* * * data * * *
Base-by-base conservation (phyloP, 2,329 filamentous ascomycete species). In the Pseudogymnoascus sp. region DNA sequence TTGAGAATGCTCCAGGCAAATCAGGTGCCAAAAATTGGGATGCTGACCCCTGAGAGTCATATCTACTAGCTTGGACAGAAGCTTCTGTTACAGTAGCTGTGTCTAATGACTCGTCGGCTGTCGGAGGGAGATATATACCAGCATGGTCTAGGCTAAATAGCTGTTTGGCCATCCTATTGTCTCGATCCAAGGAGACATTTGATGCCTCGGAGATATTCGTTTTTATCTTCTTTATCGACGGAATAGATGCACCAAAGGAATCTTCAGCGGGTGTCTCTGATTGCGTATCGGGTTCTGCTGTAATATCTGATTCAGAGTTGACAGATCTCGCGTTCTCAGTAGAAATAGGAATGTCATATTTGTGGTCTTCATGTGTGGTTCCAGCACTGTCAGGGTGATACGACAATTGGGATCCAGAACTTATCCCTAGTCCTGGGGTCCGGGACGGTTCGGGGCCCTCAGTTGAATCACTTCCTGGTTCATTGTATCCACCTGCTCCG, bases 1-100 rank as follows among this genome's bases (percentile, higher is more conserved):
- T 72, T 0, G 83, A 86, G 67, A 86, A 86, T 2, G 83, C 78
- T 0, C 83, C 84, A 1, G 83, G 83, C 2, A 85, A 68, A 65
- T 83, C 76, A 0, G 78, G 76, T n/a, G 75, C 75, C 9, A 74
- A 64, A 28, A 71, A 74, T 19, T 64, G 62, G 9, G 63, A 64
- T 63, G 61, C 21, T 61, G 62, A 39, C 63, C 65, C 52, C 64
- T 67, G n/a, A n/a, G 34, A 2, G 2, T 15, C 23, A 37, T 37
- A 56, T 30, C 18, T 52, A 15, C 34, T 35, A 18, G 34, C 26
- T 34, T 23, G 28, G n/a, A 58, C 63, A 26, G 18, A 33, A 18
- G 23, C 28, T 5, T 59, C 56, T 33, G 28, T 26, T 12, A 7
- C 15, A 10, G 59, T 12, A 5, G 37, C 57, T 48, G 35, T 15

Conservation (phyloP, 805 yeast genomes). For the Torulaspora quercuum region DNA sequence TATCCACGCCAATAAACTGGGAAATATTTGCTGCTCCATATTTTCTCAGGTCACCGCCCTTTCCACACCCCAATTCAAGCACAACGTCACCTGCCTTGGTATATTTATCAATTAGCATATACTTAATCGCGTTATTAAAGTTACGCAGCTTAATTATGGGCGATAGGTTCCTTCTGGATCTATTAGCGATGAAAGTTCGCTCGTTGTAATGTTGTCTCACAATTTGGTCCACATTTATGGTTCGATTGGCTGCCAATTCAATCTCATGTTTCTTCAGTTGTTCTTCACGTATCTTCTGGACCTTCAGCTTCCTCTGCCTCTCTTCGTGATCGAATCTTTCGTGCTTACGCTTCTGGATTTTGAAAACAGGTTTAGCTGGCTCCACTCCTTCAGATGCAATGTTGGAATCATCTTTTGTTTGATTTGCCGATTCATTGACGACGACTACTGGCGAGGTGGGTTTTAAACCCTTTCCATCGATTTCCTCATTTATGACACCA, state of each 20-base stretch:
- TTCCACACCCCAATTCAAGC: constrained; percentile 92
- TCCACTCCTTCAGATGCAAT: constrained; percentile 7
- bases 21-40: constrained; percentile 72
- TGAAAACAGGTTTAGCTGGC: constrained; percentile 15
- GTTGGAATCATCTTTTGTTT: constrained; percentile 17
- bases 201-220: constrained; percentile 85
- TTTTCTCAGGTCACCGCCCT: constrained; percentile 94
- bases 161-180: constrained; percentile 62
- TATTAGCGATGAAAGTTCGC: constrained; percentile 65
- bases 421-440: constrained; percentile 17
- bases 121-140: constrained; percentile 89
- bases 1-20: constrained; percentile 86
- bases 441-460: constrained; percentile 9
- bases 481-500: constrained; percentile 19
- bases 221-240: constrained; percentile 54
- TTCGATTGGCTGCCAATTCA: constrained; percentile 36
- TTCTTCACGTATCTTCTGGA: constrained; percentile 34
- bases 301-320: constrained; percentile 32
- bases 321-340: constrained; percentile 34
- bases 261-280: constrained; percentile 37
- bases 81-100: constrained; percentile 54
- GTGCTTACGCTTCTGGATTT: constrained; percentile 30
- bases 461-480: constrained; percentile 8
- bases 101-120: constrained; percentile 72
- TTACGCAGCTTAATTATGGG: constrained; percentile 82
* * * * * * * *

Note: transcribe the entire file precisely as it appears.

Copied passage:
Base-by-base conservation (phyloP, 2,329 filamentous ascomycete species). In the Pseudogymnoascus sp. region DNA sequence TTGAGAATGCTCCAGGCAAATCAGGTGCCAAAAATTGGGATGCTGACCCCTGAGAGTCATATCTACTAGCTTGGACAGAAGCTTCTGTTACAGTAGCTGTGTCTAATGACTCGTCGGCTGTCGGAGGGAGATATATACCAGCATGGTCTAGGCTAAATAGCTGTTTGGCCATCCTATTGTCTCGATCCAAGGAGACATTTGATGCCTCGGAGATATTCGTTTTTATCTTCTTTATCGACGGAATAGATGCACCAAAGGAATCTTCAGCGGGTGTCTCTGATTGCGTATCGGGTTCTGCTGTAATATCTGATTCAGAGTTGACAGATCTCGCGTTCTCAGTAGAAATAGGAATGTCATATTTGTGGTCTTCATGTGTGGTTCCAGCACTGTCAGGGTGATACGACAATTGGGATCCAGAACTTATCCCTAGTCCTGGGGTCCGGGACGGTTCGGGGCCCTCAGTTGAATCACTTCCTGGTTCATTGTATCCACCTGCTCCG, bases 1-100 rank as follows among this genome's bases (percentile, higher is more conserved):
- T 72, T 0, G 83, A 86, G 67, A 86, A 86, T 2, G 83, C 78
- T 0, C 83, C 84, A 1, G 83, G 83, C 2, A 85, A 68, A 65
- T 83, C 76, A 0, G 78, G 76, T n/a, G 75, C 75, C 9, A 74
- A 64, A 28, A 71, A 74, T 19, T 64, G 62, G 9, G 63, A 64
- T 63, G 61, C 21, T 61, G 62, A 39, C 63, C 65, C 52, C 64
- T 67, G n/a, A n/a, G 34, A 2, G 2, T 15, C 23, A 37, T 37
- A 56, T 30, C 18, T 52, A 15, C 34, T 35, A 18, G 34, C 26
- T 34, T 23, G 28, G n/a, A 58, C 63, A 26, G 18, A 33, A 18
- G 23, C 28, T 5, T 59, C 56, T 33, G 28, T 26, T 12, A 7
- C 15, A 10, G 59, T 12, A 5, G 37, C 57, T 48, G 35, T 15

Conservation (phyloP, 805 yeast genomes). For the Torulaspora quercuum region DNA sequence TATCCACGCCAATAAACTGGGAAATATTTGCTGCTCCATATTTTCTCAGGTCACCGCCCTTTCCACACCCCAATTCAAGCACAACGTCACCTGCCTTGGTATATTTATCAATTAGCATATACTTAATCGCGTTATTAAAGTTACGCAGCTTAATTATGGGCGATAGGTTCCTTCTGGATCTATTAGCGATGAAAGTTCGCTCGTTGTAATGTTGTCTCACAATTTGGTCCACATTTATGGTTCGATTGGCTGCCAATTCAATCTCATGTTTCTTCAGTTGTTCTTCACGTATCTTCTGGACCTTCAGCTTCCTCTGCCTCTCTTCGTGATCGAATCTTTCGTGCTTACGCTTCTGGATTTTGAAAACAGGTTTAGCTGGCTCCACTCCTTCAGATGCAATGTTGGAATCATCTTTTGTTTGATTTGCCGATTCATTGACGACGACTACTGGCGAGGTGGGTTTTAAACCCTTTCCATCGATTTCCTCATTTATGACACCA, state of each 20-base stretch:
- TTCCACACCCCAATTCAAGC: constrained; percentile 92
- TCCACTCCTTCAGATGCAAT: constrained; percentile 7
- bases 21-40: constrained; percentile 72
- TGAAAACAGGTTTAGCTGGC: constrained; percentile 15
- GTTGGAATCATCTTTTGTTT: constrained; percentile 17
- bases 201-220: constrained; percentile 85
- TTTTCTCAGGTCACCGCCCT: constrained; percentile 94
- bases 161-180: constrained; percentile 62
- TATTAGCGATGAAAGTTCGC: constrained; percentile 65
- bases 421-440: constrained; percentile 17
- bases 121-140: constrained; percentile 89
- bases 1-20: constrained; percentile 86
- bases 441-460: constrained; percentile 9
- bases 481-500: constrained; percentile 19
- bases 221-240: constrained; percentile 54
- TTCGATTGGCTGCCAATTCA: constrained; percentile 36
- TTCTTCACGTATCTTCTGGA: constrained; percentile 34
- bases 301-320: constrained; percentile 32
- bases 321-340: constrained; percentile 34
- bases 261-280: constrained; percentile 37
- bases 81-100: constrained; percentile 54
- GTGCTTACGCTTCTGGATTT: constrained; percentile 30
- bases 461-480: constrained; percentile 8
- bases 101-120: constrained; percentile 72
- TTACGCAGCTTAATTATGGG: constrained; percentile 82